Z-Finder Review

z-finder

As people are receiving their Z-Finder, reviews are popping everywhere on the net. The first one coming (that I am aware of) from M. Bloom and now there is one more from Mitch. As you could have guessed if you have been following my Gorilla rigs review, I am going to review it too. Actually, if it was not of some technical issues with the UPS custom broker department who evaluated my Z-finder at over 900$, I should have received mine first! So, to all of you who think that Z-gear is too expensive, know that the UPS guys think they worth more than twice as much!

Image quality

Contrary to many other viewfinders available, the Z-finder magnify the LCD to ease focusing. This is great until you realize the 5D Mark II or 7D LCD does not have a pixel density high enough to survive the enlargement without losing quality. Even focusing precision is limited by the ‘low’ pixel density. Dont get me wrong, my focus is 100% more precise with the Z-finder than without it, but it could have been even better if the camera LCD had more pixels. This is great because it means the Z-finder it is future proof: it’s performance is going to improve as LCDs get better!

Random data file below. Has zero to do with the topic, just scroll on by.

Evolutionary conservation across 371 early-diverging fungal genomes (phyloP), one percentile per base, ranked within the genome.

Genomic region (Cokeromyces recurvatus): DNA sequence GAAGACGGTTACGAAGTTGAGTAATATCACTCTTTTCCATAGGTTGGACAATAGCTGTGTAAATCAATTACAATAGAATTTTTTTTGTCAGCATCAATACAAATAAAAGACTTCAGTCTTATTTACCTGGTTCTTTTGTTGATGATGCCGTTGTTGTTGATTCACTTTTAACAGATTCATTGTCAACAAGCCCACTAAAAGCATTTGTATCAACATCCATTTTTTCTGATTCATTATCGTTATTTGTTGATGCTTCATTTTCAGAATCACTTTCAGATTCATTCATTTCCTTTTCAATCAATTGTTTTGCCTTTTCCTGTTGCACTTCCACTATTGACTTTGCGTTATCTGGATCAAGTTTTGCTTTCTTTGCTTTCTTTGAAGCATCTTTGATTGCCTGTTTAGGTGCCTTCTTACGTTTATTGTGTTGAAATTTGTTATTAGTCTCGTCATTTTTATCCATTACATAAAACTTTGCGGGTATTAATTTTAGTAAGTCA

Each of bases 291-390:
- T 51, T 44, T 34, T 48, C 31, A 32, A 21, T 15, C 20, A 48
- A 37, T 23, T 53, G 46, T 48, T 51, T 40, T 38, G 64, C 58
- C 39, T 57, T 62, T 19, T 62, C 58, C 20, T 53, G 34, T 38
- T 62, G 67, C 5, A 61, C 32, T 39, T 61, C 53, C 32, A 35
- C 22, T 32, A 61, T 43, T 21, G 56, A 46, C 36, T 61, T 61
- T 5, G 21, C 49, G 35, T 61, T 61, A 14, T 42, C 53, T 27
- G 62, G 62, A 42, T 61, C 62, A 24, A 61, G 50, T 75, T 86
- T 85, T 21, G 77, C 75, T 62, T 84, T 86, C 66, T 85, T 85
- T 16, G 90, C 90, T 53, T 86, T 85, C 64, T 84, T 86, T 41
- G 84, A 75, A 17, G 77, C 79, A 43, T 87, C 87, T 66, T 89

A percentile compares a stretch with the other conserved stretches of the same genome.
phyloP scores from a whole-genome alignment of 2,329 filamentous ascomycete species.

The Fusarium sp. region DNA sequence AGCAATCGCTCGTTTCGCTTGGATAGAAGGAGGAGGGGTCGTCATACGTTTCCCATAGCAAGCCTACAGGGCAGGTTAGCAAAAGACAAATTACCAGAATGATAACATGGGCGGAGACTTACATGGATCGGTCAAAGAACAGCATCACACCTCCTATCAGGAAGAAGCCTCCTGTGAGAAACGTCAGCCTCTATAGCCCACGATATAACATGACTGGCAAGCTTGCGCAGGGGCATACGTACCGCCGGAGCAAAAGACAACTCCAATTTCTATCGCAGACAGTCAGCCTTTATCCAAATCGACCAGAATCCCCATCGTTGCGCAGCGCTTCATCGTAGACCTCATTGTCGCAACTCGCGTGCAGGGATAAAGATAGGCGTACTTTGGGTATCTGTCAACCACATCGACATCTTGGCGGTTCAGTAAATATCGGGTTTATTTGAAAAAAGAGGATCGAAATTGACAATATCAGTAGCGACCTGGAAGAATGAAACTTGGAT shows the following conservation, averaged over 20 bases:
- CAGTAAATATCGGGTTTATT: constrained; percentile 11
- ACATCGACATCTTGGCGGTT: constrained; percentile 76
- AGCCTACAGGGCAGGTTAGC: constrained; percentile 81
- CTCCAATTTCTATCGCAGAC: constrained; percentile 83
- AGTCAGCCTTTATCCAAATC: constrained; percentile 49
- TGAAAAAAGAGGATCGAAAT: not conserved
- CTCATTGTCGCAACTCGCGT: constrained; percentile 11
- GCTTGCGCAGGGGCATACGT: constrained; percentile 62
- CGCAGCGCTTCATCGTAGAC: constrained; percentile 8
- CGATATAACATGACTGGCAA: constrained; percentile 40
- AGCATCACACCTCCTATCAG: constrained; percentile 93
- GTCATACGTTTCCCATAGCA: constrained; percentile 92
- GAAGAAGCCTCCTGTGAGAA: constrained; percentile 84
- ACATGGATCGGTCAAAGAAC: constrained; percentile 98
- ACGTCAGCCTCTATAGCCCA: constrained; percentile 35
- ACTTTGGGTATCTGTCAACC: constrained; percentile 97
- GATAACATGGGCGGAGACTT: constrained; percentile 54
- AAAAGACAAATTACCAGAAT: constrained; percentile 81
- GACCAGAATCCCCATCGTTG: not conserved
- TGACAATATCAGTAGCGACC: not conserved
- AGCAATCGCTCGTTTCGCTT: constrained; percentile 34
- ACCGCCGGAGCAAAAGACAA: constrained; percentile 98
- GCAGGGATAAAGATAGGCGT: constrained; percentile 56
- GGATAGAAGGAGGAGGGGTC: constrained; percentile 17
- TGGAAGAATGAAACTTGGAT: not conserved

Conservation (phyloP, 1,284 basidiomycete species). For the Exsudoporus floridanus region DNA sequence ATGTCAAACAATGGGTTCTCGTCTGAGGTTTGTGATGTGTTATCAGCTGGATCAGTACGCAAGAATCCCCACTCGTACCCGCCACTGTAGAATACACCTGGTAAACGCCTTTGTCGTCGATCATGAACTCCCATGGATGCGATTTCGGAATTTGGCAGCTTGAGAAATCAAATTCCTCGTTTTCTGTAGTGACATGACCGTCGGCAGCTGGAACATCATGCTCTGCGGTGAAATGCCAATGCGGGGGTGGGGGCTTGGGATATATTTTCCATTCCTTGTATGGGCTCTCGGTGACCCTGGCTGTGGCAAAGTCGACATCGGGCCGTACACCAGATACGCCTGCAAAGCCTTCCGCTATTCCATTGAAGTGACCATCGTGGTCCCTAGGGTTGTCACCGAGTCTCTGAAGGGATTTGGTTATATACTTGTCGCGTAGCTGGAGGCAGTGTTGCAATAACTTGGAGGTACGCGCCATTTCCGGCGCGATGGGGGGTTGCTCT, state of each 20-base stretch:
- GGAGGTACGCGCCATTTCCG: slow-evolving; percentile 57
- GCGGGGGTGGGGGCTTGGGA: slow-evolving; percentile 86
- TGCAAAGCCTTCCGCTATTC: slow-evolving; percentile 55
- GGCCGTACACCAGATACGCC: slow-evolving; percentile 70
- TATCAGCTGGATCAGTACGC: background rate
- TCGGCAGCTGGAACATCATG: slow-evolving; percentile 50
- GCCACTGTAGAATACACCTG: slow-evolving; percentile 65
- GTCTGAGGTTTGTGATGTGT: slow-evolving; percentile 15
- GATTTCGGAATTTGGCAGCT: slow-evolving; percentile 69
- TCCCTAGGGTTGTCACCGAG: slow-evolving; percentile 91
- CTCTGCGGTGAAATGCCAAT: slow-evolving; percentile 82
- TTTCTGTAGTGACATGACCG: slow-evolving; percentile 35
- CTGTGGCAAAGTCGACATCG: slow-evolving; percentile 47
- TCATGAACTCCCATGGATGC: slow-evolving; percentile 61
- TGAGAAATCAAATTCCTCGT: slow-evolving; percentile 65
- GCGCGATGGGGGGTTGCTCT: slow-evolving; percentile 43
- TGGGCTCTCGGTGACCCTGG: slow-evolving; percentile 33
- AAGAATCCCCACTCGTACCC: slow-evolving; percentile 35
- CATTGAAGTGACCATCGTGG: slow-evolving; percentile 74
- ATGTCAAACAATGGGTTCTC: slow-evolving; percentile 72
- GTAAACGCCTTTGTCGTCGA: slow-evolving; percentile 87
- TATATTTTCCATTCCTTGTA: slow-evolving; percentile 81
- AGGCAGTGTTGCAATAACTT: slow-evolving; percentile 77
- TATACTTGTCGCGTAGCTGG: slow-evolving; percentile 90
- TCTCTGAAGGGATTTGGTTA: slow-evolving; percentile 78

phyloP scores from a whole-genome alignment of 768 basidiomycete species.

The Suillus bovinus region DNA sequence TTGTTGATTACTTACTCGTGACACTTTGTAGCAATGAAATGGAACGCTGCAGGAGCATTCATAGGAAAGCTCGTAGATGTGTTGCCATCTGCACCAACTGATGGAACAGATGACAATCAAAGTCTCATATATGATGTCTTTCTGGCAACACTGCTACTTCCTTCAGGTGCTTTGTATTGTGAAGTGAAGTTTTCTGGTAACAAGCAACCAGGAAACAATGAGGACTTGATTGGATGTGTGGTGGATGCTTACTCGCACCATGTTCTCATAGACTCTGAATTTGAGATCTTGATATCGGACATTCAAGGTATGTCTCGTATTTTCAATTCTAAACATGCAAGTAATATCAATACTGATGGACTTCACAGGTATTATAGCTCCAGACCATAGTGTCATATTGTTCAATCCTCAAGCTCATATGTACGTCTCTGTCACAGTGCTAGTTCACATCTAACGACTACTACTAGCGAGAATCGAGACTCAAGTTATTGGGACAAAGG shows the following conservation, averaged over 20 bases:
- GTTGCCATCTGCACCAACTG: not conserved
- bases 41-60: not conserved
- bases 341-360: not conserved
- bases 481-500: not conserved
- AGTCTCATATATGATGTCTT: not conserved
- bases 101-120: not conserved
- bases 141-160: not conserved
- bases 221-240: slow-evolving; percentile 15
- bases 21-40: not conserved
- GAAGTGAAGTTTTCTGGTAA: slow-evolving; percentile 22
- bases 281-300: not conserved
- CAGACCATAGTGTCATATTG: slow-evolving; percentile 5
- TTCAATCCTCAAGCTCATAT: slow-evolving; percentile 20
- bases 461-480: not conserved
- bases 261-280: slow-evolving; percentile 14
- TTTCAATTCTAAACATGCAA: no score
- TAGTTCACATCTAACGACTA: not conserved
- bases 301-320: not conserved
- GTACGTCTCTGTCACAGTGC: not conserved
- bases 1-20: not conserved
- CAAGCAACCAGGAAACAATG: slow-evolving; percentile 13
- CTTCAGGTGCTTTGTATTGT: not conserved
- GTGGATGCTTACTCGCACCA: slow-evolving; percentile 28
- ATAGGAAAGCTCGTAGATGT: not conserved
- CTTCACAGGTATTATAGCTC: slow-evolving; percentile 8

BTW, the enlargement provided by the optic is about 3X, which translate into transforming the 3” LCD into a 52 inch TV with you sitting right in front of it (from the eye point of view). So yes, you see better what is going on.

Solidity

As others have pointed out, the Z-finder mount is quite solid. I have installed and removed the Z-finder a few times and the mount does not give any sign of weakening. I think the only way it could come off is if it was accidentally knocked off. That is why I suggest, as a safety measure, to attach the Z-finder to it’s strap and attach the strap to the rig (or your wrist) as seen in the picture below. As good as Zacuto warranty is, I dont think they would cover accidental drops on the concrete!

strap

Adjustments

There is a big red scroll wheel on the Z-finder to adjust the optic. Mine is a little bit rough to adjust but it doesn’t matter much since it is already set at the perfect distance. Some people have suggested a chamois replacement for the rubber eye piece and I think it would be a great idea and hope Zacuto catch it. Also, the eye piece can be turned around to be usable by either eye this is convenient for me since my left eye is better than the right one.

Focusing with the Z-Finder